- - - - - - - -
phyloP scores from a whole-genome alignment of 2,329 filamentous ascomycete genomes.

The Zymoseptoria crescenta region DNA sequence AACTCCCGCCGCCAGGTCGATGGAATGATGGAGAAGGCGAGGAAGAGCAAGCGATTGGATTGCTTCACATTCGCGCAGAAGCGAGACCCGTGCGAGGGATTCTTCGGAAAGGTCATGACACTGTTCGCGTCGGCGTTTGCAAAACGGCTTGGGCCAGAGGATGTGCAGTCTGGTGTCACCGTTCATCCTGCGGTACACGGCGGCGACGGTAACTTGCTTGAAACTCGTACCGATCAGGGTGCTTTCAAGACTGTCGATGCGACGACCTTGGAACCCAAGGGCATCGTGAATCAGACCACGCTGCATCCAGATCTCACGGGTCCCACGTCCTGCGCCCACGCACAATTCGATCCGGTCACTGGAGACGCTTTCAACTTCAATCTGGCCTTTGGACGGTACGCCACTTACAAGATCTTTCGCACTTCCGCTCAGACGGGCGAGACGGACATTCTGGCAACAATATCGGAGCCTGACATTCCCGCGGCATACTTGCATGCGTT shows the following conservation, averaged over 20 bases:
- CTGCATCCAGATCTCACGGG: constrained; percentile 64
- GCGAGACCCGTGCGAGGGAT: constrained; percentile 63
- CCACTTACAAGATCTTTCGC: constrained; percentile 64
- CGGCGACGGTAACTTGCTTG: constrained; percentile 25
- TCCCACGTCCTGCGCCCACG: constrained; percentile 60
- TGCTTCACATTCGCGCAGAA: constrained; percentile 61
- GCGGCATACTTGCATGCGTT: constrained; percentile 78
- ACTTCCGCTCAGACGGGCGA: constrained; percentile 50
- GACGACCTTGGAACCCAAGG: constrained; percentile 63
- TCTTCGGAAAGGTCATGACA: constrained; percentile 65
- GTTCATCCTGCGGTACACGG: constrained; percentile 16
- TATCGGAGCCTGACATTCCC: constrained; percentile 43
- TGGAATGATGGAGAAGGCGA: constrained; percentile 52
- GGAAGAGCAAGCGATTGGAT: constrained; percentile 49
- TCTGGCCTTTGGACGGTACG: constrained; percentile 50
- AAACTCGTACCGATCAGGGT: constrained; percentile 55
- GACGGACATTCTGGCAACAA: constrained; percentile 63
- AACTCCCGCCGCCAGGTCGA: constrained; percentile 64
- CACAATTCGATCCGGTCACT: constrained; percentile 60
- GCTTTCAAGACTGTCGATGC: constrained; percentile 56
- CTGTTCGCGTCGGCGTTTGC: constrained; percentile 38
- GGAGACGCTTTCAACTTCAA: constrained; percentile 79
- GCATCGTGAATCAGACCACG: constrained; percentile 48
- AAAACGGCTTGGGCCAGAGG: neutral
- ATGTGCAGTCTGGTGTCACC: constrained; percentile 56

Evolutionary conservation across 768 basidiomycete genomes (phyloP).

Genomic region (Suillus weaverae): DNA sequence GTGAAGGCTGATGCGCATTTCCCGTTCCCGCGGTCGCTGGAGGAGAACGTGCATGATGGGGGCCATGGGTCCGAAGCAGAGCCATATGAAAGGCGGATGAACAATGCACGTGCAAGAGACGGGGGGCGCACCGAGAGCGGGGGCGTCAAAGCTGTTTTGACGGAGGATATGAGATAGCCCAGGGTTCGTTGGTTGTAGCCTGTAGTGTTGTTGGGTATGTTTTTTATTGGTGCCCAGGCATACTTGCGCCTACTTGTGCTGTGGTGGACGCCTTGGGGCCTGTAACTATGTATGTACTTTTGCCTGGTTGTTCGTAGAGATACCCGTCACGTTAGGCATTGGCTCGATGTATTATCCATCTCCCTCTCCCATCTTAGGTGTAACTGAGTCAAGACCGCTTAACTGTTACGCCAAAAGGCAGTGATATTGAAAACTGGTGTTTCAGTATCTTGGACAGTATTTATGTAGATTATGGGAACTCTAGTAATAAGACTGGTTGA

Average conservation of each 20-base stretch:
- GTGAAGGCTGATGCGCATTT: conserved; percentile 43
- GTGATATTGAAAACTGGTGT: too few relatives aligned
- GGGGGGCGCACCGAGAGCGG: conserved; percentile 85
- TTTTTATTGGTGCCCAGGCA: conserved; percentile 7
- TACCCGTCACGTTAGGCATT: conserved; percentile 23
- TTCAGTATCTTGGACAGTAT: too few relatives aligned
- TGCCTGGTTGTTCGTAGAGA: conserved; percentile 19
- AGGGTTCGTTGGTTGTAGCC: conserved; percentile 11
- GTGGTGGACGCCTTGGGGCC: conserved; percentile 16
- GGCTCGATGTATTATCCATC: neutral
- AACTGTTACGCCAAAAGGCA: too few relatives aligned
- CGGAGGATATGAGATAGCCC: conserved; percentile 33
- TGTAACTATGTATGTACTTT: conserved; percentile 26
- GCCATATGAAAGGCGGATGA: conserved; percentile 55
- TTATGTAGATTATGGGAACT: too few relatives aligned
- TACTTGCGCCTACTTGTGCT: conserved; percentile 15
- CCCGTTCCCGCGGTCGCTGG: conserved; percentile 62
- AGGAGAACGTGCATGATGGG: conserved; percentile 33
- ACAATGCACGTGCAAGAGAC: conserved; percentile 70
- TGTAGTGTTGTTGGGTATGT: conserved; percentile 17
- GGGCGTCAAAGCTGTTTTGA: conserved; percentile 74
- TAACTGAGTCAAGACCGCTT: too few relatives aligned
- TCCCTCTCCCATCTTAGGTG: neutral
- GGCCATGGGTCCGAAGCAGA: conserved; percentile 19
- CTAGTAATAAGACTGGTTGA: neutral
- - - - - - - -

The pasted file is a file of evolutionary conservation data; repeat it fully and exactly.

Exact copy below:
phyloP scores from a whole-genome alignment of 2,329 filamentous ascomycete genomes.

The Zymoseptoria crescenta region DNA sequence AACTCCCGCCGCCAGGTCGATGGAATGATGGAGAAGGCGAGGAAGAGCAAGCGATTGGATTGCTTCACATTCGCGCAGAAGCGAGACCCGTGCGAGGGATTCTTCGGAAAGGTCATGACACTGTTCGCGTCGGCGTTTGCAAAACGGCTTGGGCCAGAGGATGTGCAGTCTGGTGTCACCGTTCATCCTGCGGTACACGGCGGCGACGGTAACTTGCTTGAAACTCGTACCGATCAGGGTGCTTTCAAGACTGTCGATGCGACGACCTTGGAACCCAAGGGCATCGTGAATCAGACCACGCTGCATCCAGATCTCACGGGTCCCACGTCCTGCGCCCACGCACAATTCGATCCGGTCACTGGAGACGCTTTCAACTTCAATCTGGCCTTTGGACGGTACGCCACTTACAAGATCTTTCGCACTTCCGCTCAGACGGGCGAGACGGACATTCTGGCAACAATATCGGAGCCTGACATTCCCGCGGCATACTTGCATGCGTT shows the following conservation, averaged over 20 bases:
- CTGCATCCAGATCTCACGGG: constrained; percentile 64
- GCGAGACCCGTGCGAGGGAT: constrained; percentile 63
- CCACTTACAAGATCTTTCGC: constrained; percentile 64
- CGGCGACGGTAACTTGCTTG: constrained; percentile 25
- TCCCACGTCCTGCGCCCACG: constrained; percentile 60
- TGCTTCACATTCGCGCAGAA: constrained; percentile 61
- GCGGCATACTTGCATGCGTT: constrained; percentile 78
- ACTTCCGCTCAGACGGGCGA: constrained; percentile 50
- GACGACCTTGGAACCCAAGG: constrained; percentile 63
- TCTTCGGAAAGGTCATGACA: constrained; percentile 65
- GTTCATCCTGCGGTACACGG: constrained; percentile 16
- TATCGGAGCCTGACATTCCC: constrained; percentile 43
- TGGAATGATGGAGAAGGCGA: constrained; percentile 52
- GGAAGAGCAAGCGATTGGAT: constrained; percentile 49
- TCTGGCCTTTGGACGGTACG: constrained; percentile 50
- AAACTCGTACCGATCAGGGT: constrained; percentile 55
- GACGGACATTCTGGCAACAA: constrained; percentile 63
- AACTCCCGCCGCCAGGTCGA: constrained; percentile 64
- CACAATTCGATCCGGTCACT: constrained; percentile 60
- GCTTTCAAGACTGTCGATGC: constrained; percentile 56
- CTGTTCGCGTCGGCGTTTGC: constrained; percentile 38
- GGAGACGCTTTCAACTTCAA: constrained; percentile 79
- GCATCGTGAATCAGACCACG: constrained; percentile 48
- AAAACGGCTTGGGCCAGAGG: neutral
- ATGTGCAGTCTGGTGTCACC: constrained; percentile 56

Evolutionary conservation across 768 basidiomycete genomes (phyloP).

Genomic region (Suillus weaverae): DNA sequence GTGAAGGCTGATGCGCATTTCCCGTTCCCGCGGTCGCTGGAGGAGAACGTGCATGATGGGGGCCATGGGTCCGAAGCAGAGCCATATGAAAGGCGGATGAACAATGCACGTGCAAGAGACGGGGGGCGCACCGAGAGCGGGGGCGTCAAAGCTGTTTTGACGGAGGATATGAGATAGCCCAGGGTTCGTTGGTTGTAGCCTGTAGTGTTGTTGGGTATGTTTTTTATTGGTGCCCAGGCATACTTGCGCCTACTTGTGCTGTGGTGGACGCCTTGGGGCCTGTAACTATGTATGTACTTTTGCCTGGTTGTTCGTAGAGATACCCGTCACGTTAGGCATTGGCTCGATGTATTATCCATCTCCCTCTCCCATCTTAGGTGTAACTGAGTCAAGACCGCTTAACTGTTACGCCAAAAGGCAGTGATATTGAAAACTGGTGTTTCAGTATCTTGGACAGTATTTATGTAGATTATGGGAACTCTAGTAATAAGACTGGTTGA

Average conservation of each 20-base stretch:
- GTGAAGGCTGATGCGCATTT: conserved; percentile 43
- GTGATATTGAAAACTGGTGT: too few relatives aligned
- GGGGGGCGCACCGAGAGCGG: conserved; percentile 85
- TTTTTATTGGTGCCCAGGCA: conserved; percentile 7
- TACCCGTCACGTTAGGCATT: conserved; percentile 23
- TTCAGTATCTTGGACAGTAT: too few relatives aligned
- TGCCTGGTTGTTCGTAGAGA: conserved; percentile 19
- AGGGTTCGTTGGTTGTAGCC: conserved; percentile 11
- GTGGTGGACGCCTTGGGGCC: conserved; percentile 16
- GGCTCGATGTATTATCCATC: neutral
- AACTGTTACGCCAAAAGGCA: too few relatives aligned
- CGGAGGATATGAGATAGCCC: conserved; percentile 33
- TGTAACTATGTATGTACTTT: conserved; percentile 26
- GCCATATGAAAGGCGGATGA: conserved; percentile 55
- TTATGTAGATTATGGGAACT: too few relatives aligned
- TACTTGCGCCTACTTGTGCT: conserved; percentile 15
- CCCGTTCCCGCGGTCGCTGG: conserved; percentile 62
- AGGAGAACGTGCATGATGGG: conserved; percentile 33
- ACAATGCACGTGCAAGAGAC: conserved; percentile 70
- TGTAGTGTTGTTGGGTATGT: conserved; percentile 17
- GGGCGTCAAAGCTGTTTTGA: conserved; percentile 74
- TAACTGAGTCAAGACCGCTT: too few relatives aligned
- TCCCTCTCCCATCTTAGGTG: neutral
- GGCCATGGGTCCGAAGCAGA: conserved; percentile 19
- CTAGTAATAAGACTGGTTGA: neutral